glasses

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glasses

 [glas´ez]
lenses arranged in a frame holding them in the proper position in front of the eyes, as an aid to vision. Called also eyeglasses and spectacles.
bifocal glasses glasses with bifocal lenses; see also bifocal glasses.
trifocal glasses glasses with trifocal lenses.

glass·es

(glas'ĕz),
1. Synonym(s): spectacles
2. Lenses for correcting refractive errors in the eyes.

glasses

/glass·es/ (glas´iz) spectacles; lenses arranged in a frame holding them in the proper position before the eyes, as an aid to vision.
bifocal glasses  those with bifocal lenses.
trifocal glasses  those with trifocal lenses.

glasses

(glăs′ĭz)
n.
A pair of lenses mounted in a frame and used to correct refractive errors of the eyes or to protect the eyes.

spec·ta·cles

(spek'tă-kĕlz)
Lenses set in a frame that holds them in front of the eyes, used to correct errors of refraction or to protect the eyes. The parts of the spectacles are: the lenses; the bridge between the lenses, resting on the nose; the rims or frames, encircling the lenses; the sides or temples that pass on either side of the head to the ears; the bows, the curved extremities of the temples; and the shoulders, short bars attached to the rims or the lenses and jointed with the sides.
Synonym(s): eyeglasses, glasses.
[L. specto, pp. -atus, to watch, observe]

spectacles 

An optical appliance consisting of a pair of ophthalmic lenses mounted in a frame or rimless mount, resting on the nose and held in place by sides extending towards or over the ears. Syn. eyeglass frame; eyeglasses; eyewear (colloquial); glasses; spectacle frame. See acetone; pantoscopic angle; retroscopic angle; angling; bridge; clipover; eczema; endpiece; eyesize; front; hinge; lens washer; lorgnette; mount; pad; plastic; rim; side; spectacle frame markings; sunglasses; temple; tortoiseshell.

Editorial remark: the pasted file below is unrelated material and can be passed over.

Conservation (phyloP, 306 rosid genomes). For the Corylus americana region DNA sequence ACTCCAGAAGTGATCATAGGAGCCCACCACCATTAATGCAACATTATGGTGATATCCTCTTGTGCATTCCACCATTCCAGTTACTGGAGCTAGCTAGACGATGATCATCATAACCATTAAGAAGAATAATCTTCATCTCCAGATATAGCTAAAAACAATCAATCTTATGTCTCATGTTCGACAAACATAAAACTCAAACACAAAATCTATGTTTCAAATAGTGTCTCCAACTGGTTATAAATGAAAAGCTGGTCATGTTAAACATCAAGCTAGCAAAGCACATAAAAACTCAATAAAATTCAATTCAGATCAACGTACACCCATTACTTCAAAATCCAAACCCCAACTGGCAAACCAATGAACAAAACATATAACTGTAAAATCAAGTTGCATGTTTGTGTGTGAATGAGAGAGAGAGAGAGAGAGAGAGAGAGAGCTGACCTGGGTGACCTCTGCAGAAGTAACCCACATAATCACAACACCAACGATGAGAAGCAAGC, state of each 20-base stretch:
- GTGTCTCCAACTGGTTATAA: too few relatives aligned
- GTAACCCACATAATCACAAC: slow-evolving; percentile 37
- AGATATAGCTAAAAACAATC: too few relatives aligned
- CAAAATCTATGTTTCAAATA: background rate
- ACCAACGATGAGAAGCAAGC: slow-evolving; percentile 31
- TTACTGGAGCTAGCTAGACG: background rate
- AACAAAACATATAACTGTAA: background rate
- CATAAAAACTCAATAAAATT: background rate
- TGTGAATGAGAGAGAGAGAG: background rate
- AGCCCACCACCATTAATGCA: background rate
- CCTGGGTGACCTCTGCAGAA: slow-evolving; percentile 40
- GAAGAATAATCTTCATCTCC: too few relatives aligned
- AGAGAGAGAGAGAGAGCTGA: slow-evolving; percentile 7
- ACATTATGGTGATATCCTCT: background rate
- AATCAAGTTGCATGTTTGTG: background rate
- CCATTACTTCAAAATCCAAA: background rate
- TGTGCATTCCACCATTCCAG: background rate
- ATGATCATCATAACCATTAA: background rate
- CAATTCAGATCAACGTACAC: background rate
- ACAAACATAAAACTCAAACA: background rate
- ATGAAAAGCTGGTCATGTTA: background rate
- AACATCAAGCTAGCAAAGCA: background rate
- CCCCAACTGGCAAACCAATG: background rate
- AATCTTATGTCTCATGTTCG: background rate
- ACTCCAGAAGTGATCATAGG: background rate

aphakic spectacles Spectacles mounted with aphakic lenses used to compensate the loss of optical power resulting from a cataract extraction when no intraocular lens implant has been inserted. Syn. cataract glasses. See aphakic lens.
billiards spectacles Spectacles incorporating joints that enable the wearer to adjust the angle of the sides (British Standard).
folding spectacles Spectacles that are hinged at the bridge and in the sides, so as to fold with the two lenses in apposition.
half-eye spectacles A pair of spectacles for near vision, designed so that the lenses cover only half of the field of view, usually the lower half (Fig. S10). Syn. half-eyes.
hemianopic spectacles Spectacles incorporating a device that provides a lateral displacement of one or both fields of view. The device is usually a prism such as a Fresnel Press-On prism, which is placed over the blind (hemianopic) side of the visual field. A mirror system may also be used. The view within that side of the field is imaged on the seeing side of the visual field of the eye.
industrial spectacles Spectacles made with plastic or safety glass and solid frame, sometimes with side shields. They are used in industrial occupations where there are possible hazards to the eye. See Fig. S6; safety glass; goggles; safety lens.
library spectacles A plastic spectacle frame with heavyweight front and sides. Syn. library frame.
magnifying spectacles Spectacles containing lenses of high convex power (+10 D or higher) used for near vision.
orthopaedic spectacles Spectacles with attachments designed to relieve certain anatomical deformities such as entropion, ptosis, etc. See Horner's syndrome.
pinhole spectacles Spectacles fitted with opaque discs having one or more small apertures. They are used as an aid in certain types of low vision (e.g. corneal scar). See stenopaeic spectacles; low vision.